Opinion

AL East Report: Toronto Blue Jays

Boston and New York have all the makings of a down-to-the-wire finish, but Toronto may have something to say about that.

Featured image courtesy of Zimbio.com: July 18, 2017 – Source: Maddie Meyer/Getty Images North America

The early 90’s showed two A.L. East organizations trending opposite of each other. The Toronto Blue Jays were a powerhouse, winning back-to-back championships, and the Boston Red Sox were mired in mediocrity despite having a transcending ace in Roger Clemens toe the rubber every fifth.

The Jays were stacked; the right side of the infield was young but blessed, featuring the helmet-friendly John Olerud and an uber-talented Roberto Alomar. Robbie was acquired via trade from the Dads of San Diego along with starred slugger Joe Carter a few months before the 1991 season. The result? An appearance in the ALCS, followed by the aforementioned World Series titles in ’92 and ’93. The Sox? They could barely muster a 70 RBI season out of their cleanup hitter in ’92, and the following year would be the worst of The Rocket’s career.

Needless to say, a lot can change over 25 years. And a lot has.

A 21-year playoff drought contributed to the attendance dropping nearly 60% from 1993 to 2002 for the lone American League representative of Canada, whilst Boston began the ascent upwards with a comeback of epic proportions against the Bombers (after a disastrous Grady Little brainfart), and the dismantling of the Cards, Rox, and Cards again, culminating in three World Championships from 2004-2013.

But since 2014, the tectonic plates of the East have shifted, meaning the Jays and Sox have found something of a middle ground. In the last four seasons, Toronto has averaged 85 W’s to Boston’s 83; the caveat? This trend right here:

Boston / Toronto

2014: 71 W / 83 W

2015: 78 W / 93 W

2016: 93 W / 89 W

2017: 93 W / 76 W

Much the opposite of the 1990-1993 campaigns, one franchise seems to be on the right track, as MLB’s now single representative north of the border is beginning to struggle to recreate the magic of 2015’s division crown.

So what does this mean for 2018? Let’s compare the clubs.


Toronto

Offseason +: Randal Grichuk, Jaime Garcia, Curtis Granderson, Seung-Hwan Oh

Offseason –: Jose Bautista

The Jays roster remains mostly intact, minus the declining bat of, well, Joey Bats. His production will easily be replaced by a full (and probably final) season of Josh Donaldson and former Cardinal Randal Grichuk. If Grichuk is able to surpass 450 at-bats for the first time in his young career, he’s certainly heading for a 25 home run season. Defensively, unlike Bautista, he’s far from a liability.

Toronto’s lineup will also rely heavily on the premise that Justin Smoak isn’t a one year wonder, while the ageless Curtis Granderson will be looked at to provide his fourth consecutive campaign of 26+ long balls.

The Jays pitching staff is well equipped to handle the bats of the American League East, headlined by a bona fide ace in Marcus Stroman. Much like the team’s starting nine, Toronto is relying on the health and consistency to bounce back from rotational assets Aaron Sanchez and J.A. Happ, as the two pitchers combined to equal the same number of starts made by Marco Estrada (who was accompanied by a 4.98 ERA last season).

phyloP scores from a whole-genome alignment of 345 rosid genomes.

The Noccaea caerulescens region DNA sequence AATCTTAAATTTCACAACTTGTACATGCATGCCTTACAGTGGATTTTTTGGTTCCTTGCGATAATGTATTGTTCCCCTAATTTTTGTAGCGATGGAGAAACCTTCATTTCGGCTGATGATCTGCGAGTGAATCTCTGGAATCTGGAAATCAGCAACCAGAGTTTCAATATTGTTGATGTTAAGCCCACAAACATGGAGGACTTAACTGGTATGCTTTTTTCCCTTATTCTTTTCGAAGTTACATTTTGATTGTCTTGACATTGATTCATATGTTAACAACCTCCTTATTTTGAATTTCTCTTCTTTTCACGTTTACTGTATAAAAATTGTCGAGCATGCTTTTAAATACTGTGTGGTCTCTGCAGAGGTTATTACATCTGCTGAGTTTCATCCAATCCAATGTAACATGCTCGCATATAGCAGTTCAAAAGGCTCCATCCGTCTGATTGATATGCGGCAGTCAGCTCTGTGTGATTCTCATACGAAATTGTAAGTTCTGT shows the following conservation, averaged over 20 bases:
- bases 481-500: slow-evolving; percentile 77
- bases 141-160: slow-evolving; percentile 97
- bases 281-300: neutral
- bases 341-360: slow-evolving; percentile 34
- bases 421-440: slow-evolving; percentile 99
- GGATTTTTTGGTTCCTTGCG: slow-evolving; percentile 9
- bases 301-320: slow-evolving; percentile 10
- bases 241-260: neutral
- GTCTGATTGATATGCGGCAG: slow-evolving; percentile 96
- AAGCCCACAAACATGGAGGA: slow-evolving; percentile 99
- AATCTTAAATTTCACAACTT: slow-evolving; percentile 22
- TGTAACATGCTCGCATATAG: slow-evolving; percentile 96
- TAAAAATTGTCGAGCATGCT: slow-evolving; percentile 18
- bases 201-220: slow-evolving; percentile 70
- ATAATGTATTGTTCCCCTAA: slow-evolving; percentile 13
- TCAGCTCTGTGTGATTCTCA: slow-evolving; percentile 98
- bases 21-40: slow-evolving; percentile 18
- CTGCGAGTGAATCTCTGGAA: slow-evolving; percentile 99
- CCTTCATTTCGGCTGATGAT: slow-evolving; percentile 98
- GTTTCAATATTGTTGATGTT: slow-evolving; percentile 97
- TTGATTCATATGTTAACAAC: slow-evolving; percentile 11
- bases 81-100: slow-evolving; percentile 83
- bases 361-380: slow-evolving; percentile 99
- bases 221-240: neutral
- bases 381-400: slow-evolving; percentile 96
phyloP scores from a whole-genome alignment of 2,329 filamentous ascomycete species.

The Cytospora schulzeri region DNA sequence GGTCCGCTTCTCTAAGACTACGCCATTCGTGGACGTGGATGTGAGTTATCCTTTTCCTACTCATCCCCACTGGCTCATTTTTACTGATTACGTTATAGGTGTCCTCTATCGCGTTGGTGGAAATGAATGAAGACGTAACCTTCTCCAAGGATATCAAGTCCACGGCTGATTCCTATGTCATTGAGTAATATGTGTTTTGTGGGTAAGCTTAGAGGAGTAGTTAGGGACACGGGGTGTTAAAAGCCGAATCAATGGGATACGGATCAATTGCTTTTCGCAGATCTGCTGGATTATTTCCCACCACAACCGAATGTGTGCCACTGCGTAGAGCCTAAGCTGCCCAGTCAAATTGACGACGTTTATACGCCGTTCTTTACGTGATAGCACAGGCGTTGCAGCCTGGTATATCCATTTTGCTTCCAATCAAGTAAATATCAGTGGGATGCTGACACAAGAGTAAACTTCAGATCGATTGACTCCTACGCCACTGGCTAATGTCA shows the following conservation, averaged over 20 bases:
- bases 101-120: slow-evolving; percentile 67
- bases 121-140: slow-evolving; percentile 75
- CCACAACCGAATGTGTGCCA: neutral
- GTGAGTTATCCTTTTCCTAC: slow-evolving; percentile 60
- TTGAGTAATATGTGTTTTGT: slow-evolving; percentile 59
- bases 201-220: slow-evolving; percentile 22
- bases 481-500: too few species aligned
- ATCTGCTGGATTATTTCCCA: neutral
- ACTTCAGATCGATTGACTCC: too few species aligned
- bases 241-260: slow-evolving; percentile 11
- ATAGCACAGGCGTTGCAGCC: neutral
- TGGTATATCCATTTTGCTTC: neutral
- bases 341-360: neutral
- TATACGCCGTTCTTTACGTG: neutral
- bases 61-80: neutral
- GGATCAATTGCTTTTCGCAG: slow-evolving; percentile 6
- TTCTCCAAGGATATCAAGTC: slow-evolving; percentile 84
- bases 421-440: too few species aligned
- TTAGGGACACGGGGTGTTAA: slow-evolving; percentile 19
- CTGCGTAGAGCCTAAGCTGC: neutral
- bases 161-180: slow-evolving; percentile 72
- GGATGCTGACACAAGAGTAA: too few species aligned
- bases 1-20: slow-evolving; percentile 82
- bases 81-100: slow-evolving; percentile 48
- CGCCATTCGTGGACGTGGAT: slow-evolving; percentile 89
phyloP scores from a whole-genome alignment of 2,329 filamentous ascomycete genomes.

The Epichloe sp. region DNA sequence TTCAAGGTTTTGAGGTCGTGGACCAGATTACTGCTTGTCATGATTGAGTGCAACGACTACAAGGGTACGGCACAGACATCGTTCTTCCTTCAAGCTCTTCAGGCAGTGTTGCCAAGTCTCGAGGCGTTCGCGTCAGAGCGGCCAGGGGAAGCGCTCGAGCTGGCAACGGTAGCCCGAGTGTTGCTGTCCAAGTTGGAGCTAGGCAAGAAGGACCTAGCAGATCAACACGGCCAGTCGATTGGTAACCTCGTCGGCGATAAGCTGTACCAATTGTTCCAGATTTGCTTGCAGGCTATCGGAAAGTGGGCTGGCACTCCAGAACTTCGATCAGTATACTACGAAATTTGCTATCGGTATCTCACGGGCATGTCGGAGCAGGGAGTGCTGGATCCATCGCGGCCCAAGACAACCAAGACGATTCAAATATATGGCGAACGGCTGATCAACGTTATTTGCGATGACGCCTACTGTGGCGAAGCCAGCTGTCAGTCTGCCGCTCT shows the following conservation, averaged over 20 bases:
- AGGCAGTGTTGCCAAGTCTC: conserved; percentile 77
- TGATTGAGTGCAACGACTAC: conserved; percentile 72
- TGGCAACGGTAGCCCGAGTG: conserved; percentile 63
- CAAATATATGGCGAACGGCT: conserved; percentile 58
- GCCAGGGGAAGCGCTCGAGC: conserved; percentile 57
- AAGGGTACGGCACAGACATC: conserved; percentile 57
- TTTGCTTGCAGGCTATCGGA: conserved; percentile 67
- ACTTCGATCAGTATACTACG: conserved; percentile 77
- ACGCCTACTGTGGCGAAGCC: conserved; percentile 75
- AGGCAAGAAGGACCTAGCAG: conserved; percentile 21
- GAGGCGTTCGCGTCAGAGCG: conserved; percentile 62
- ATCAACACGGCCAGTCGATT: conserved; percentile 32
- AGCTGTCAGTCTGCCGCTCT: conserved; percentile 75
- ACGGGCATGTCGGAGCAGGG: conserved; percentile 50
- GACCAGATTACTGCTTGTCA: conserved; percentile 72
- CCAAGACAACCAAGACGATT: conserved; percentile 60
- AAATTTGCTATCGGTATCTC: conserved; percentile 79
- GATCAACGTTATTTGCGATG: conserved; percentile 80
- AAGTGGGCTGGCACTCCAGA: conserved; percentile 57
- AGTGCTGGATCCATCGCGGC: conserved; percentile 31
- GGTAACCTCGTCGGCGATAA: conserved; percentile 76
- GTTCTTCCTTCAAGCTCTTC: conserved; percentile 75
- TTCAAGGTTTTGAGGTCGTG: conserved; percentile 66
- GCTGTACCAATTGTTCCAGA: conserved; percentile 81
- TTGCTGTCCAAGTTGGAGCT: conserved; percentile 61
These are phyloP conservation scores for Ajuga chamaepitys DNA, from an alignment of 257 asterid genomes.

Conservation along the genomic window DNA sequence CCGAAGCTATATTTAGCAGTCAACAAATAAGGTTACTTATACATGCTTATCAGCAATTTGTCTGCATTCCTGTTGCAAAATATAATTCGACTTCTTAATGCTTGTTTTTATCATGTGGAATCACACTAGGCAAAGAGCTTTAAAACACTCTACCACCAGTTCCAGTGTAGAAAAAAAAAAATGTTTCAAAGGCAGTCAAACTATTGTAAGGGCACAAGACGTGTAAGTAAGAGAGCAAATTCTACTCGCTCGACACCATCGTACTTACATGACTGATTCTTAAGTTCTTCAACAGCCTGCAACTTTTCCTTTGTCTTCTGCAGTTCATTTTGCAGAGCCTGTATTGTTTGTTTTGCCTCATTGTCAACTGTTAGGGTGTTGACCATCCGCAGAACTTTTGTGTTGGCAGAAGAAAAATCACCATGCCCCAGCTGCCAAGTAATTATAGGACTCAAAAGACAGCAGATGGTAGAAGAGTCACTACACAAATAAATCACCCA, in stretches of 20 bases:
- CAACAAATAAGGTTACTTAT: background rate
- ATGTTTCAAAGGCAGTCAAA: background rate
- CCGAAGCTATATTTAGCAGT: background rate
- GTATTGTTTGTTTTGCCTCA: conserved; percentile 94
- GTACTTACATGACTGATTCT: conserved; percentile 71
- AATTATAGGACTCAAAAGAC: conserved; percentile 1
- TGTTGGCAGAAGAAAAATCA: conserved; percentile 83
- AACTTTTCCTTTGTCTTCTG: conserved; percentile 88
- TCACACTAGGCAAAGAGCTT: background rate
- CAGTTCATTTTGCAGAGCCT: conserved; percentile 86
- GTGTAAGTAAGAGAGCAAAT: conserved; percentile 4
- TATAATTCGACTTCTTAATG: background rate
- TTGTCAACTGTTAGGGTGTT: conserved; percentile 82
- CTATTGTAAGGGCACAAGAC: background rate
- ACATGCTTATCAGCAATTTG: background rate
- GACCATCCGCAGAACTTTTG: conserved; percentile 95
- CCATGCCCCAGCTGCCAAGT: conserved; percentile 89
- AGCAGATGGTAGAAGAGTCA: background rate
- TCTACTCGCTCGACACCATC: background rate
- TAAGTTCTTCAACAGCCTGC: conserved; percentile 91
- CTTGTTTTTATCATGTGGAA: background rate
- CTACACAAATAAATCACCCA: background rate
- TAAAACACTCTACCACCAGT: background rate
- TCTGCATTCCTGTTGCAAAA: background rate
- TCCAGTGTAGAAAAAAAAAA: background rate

The loss of Dominic Leone was significant but necessary for the Jays to acquire a young talent in Grichuk, meaning the club will rely on Oh to revert back to his 2016 form — as well as quality innings from returnees Ryan Tepera and lefty Aaron Loup— in order to bridge the gap from their game day starter to their All-Star closer.

Prediction: This may not be the year for a Toronto. Smoak needs to prove he can replicate his performance, Kendry Morales’ negative WAR must improve, Grichuk has shown an inconsistency to stay on the field, and Tulowitzki is on the back nine (he hasn’t been legitimately healthy in seven years). The pen has to prove itself, as does new addition Jaime Garcia who fared poorly in the East a season ago.

Reinforcements are on the way in AA blue chippers Bo Bichette and Vlad Guerrero Jr., but that’s not propelling the MLB roster as of yet. 88-74.


Boston

Offseason +: J.D. Martinez, Eduardo Nunez, Mitch Moreland

Offseason –: Addison Reed

The Sox let Reed and Fernando Abad walk, having full confidence in the crew of Joe Kelly, Matt Barnes, Marcus Walden, Carson Smith, Heath Hembree, Bobby Poyner and the masterful Craig Kimbrel, he, who was worthy of enough Cy  Young votes to finish 6th in the running a season ago. The rotation is headlined by perennial All-Star Chris Sale, Cy Young winners David Price and Rick Porcello, with the back end being comprised of Drew Pomeranz and Eduardo Rodriguez, when healthy.

Assuming E-Rod continues to progress, he’ll hold down the 4th spot while Brian Johnson keeps Pom’s spot warm for him. With 80% of the rotation comprised of All-Stars, plus Steven Wright and Hector Velazquez available to provide adequate depth, the Red Sox will look to pitch their way past the bats of Toronto and New York, the two viable threats in the East.

The major power outage of 2017 was addressed in the signing of JDM, and the Sox lineup has remnants of the days where Papi reigned large. If Martinez can replicate the success he’s had over the last four years, Boston can easily surpass the 900-run plateau —as they did between ’03-’05.

With incredibly gifted players in Rafy Devers, Andrew Benintendi and Mookie Betts, the sky is the limit for the Red Sox lineup. Question marks will continue to hover over Xander Bogaerts and Jackie Bradley Jr. until they show a larger contingency of consistency.

Prediction: Chris Sale doesn’t fade late thanks to a new offseason workout regiment, Martinez blasts 40 dingers, and the youngsters step up to the plate in a big way. 94-68.

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